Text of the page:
• The price at which a seller offers to sell a security.
| ||Embedded terms in definition|
| ||Referenced Terms|
| ||Bid asked spread: The difference between the bid and Asked prices.|
| ||Either way market: In the interbank Eurodollar deposit market, an either-way market is one in which the bid and offered rates are identical.In the interbank Eurodollar deposit market, an either-way market is one in which the bid and Asked rates are identical.|
| ||Liquidity: The ease with which investments can be converted to cash at their present market value. Liquidity is significantly affected by the number of buyers and sellers trading a given security and the number of units of the security available for trading.A firm's ability to satisfy its short-term obligations as they come due.A liquid asset is one that can be converted easily and rapidly into cash without a substantial loss of value. In the money market, a security is said to be liquid if the spread between bid and Asked prices is narrow and reasonable size can be done at those quotes.A market is liquid when it has a high level of trading activity, allowing buying and selling with minimum price disturbance. Also a market characterized by the ability to buy and sell with relative ease.The ability of a company to convert assets into cash or equivalents without significant loss. Good liquidity enables a company to earn discounts, maintain a good credit rating, meet obligations promptly, and take advantage of market opportunities.Is a characteristic of a market where size and speed of executions are sufficient to absorb many orders with little disturbance in price and in a timely manner.|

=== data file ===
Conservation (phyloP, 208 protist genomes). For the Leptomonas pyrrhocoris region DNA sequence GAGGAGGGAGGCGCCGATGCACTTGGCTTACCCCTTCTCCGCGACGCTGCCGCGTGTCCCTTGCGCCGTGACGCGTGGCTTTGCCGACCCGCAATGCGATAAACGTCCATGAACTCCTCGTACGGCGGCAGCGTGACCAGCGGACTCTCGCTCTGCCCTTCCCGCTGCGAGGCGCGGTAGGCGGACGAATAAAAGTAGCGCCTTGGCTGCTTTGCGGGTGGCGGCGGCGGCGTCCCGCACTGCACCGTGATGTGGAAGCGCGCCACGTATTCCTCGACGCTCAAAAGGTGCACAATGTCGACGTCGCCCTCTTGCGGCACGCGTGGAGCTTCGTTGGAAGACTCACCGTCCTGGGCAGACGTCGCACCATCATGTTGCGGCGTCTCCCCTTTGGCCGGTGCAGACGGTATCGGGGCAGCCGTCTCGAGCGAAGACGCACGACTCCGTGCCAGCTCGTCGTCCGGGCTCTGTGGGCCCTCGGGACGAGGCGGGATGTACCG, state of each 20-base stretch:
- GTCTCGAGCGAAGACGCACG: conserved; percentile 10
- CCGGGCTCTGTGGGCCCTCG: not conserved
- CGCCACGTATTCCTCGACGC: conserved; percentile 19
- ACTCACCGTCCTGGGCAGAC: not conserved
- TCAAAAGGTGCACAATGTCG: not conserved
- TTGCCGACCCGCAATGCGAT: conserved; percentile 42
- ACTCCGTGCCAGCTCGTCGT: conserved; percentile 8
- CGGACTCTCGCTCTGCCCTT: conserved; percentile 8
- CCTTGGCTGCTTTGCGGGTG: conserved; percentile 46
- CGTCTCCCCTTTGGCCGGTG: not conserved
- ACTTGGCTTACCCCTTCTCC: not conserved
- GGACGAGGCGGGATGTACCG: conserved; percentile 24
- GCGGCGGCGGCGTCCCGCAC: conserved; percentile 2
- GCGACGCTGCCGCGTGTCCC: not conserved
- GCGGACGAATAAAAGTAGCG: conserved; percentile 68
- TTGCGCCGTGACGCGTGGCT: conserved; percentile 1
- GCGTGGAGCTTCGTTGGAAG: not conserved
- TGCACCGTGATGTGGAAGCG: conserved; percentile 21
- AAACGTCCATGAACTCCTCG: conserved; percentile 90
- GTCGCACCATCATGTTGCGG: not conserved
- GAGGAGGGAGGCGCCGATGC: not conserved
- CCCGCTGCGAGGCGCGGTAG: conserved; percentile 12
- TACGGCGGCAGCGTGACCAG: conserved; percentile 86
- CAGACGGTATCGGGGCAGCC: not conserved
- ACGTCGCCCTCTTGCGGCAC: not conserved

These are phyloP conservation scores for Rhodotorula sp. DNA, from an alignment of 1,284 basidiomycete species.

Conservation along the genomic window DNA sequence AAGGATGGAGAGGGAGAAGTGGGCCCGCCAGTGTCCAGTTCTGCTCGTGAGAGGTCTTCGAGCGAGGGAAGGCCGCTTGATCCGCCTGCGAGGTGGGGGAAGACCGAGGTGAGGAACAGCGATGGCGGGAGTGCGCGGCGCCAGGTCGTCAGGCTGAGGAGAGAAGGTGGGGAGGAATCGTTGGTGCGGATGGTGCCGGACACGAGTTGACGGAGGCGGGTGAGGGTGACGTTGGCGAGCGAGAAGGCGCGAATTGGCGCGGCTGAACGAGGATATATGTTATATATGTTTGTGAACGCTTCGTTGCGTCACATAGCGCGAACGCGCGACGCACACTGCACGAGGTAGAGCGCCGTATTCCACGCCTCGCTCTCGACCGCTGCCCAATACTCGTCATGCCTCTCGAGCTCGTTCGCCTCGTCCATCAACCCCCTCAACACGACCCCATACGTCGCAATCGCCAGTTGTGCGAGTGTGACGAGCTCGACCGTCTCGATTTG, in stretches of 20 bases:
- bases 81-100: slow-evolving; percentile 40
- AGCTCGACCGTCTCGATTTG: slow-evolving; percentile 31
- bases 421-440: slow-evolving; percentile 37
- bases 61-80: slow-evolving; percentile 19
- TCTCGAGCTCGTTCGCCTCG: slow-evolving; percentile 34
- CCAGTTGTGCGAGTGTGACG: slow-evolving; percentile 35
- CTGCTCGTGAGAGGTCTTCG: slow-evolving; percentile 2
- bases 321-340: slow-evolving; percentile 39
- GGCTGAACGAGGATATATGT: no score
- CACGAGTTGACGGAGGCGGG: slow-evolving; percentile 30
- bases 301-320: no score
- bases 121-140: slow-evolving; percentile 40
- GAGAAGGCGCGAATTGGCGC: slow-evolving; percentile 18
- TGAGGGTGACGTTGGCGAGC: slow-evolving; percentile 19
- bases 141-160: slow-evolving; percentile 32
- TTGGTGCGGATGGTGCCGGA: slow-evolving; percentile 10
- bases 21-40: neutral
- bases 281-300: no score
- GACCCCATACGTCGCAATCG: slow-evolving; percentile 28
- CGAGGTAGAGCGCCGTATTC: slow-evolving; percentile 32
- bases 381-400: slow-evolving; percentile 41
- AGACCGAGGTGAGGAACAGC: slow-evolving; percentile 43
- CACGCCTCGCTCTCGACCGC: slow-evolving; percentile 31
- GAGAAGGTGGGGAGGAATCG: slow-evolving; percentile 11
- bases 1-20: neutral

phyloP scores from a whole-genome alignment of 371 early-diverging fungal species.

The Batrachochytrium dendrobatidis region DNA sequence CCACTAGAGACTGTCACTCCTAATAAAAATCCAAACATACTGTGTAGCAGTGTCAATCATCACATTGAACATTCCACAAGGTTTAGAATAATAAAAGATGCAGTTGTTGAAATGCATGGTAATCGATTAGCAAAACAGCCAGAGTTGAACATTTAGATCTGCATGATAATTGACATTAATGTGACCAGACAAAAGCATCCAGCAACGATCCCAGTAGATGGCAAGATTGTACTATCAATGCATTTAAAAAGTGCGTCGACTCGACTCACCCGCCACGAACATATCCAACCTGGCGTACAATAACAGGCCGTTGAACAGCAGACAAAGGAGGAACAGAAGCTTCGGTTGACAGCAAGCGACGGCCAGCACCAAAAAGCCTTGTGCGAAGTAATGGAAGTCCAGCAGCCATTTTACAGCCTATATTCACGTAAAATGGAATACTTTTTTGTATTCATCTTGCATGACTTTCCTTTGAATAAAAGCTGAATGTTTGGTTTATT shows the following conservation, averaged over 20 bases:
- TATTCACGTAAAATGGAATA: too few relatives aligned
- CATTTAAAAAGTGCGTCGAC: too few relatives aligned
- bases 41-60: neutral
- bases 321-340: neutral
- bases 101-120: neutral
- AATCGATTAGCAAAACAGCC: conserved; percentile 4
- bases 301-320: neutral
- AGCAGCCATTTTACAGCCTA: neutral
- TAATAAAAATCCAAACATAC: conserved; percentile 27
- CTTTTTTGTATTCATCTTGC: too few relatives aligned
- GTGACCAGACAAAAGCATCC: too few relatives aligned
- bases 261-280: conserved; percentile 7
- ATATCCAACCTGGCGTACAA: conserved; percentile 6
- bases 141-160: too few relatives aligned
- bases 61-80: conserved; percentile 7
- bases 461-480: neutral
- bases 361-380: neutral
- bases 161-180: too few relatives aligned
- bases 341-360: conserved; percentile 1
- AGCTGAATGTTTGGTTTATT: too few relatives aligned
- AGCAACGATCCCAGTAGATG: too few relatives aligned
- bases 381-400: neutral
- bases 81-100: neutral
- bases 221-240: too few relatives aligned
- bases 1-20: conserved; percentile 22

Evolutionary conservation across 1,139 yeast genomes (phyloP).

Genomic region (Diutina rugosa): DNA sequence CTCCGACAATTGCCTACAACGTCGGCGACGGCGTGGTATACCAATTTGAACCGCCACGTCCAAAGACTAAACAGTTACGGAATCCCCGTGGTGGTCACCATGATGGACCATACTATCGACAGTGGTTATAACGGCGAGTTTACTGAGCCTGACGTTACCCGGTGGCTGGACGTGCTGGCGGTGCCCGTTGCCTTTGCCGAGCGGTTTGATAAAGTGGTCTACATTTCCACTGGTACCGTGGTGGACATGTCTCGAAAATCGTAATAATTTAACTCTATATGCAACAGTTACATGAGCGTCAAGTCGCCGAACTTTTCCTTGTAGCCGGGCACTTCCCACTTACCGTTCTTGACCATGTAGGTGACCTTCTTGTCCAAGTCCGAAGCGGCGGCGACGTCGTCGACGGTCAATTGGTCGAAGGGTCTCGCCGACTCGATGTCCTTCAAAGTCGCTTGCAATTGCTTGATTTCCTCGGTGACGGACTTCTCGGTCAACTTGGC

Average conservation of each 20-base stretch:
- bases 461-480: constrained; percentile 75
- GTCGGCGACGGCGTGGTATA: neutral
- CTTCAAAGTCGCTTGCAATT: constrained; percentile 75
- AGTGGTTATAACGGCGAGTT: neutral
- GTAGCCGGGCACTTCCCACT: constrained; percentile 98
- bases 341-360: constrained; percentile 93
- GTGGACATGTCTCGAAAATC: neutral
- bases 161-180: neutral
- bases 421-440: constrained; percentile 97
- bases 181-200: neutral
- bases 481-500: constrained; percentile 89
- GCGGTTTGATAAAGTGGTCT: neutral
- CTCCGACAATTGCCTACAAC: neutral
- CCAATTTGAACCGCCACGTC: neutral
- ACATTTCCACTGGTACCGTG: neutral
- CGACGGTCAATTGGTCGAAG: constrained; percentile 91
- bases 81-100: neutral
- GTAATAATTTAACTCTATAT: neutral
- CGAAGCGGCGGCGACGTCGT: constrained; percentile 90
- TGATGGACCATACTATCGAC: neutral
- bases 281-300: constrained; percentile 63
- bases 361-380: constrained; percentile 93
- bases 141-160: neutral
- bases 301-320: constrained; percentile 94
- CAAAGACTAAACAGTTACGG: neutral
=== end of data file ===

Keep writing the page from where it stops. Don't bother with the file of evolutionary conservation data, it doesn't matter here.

| ||Locked market: A market is said to be locked if the bid price equals the Asked price. This can occur, for example, if the market is brokered and brokerage is paid by one side only, the initiator of the transaction.A market is locked if the bid = ask price. This can occur, for example, if the market is brokered and brokerage is paid by one side only, the initiator of the transaction.|
| ||Margin account stocks: A leverageable account in which stocks can be purchased for a combination of cash and a loan. The loan in the margin account is collateralized by the stock and, if the value of the stock drops sufficiently, the owner will be Asked to either put in more cash, or sell a portion of the stock. Margin rules are federally regulated, but margin requirements and interest may vary among broker/dealers.|
| ||Related Terms|
| ||Bid asked spread|
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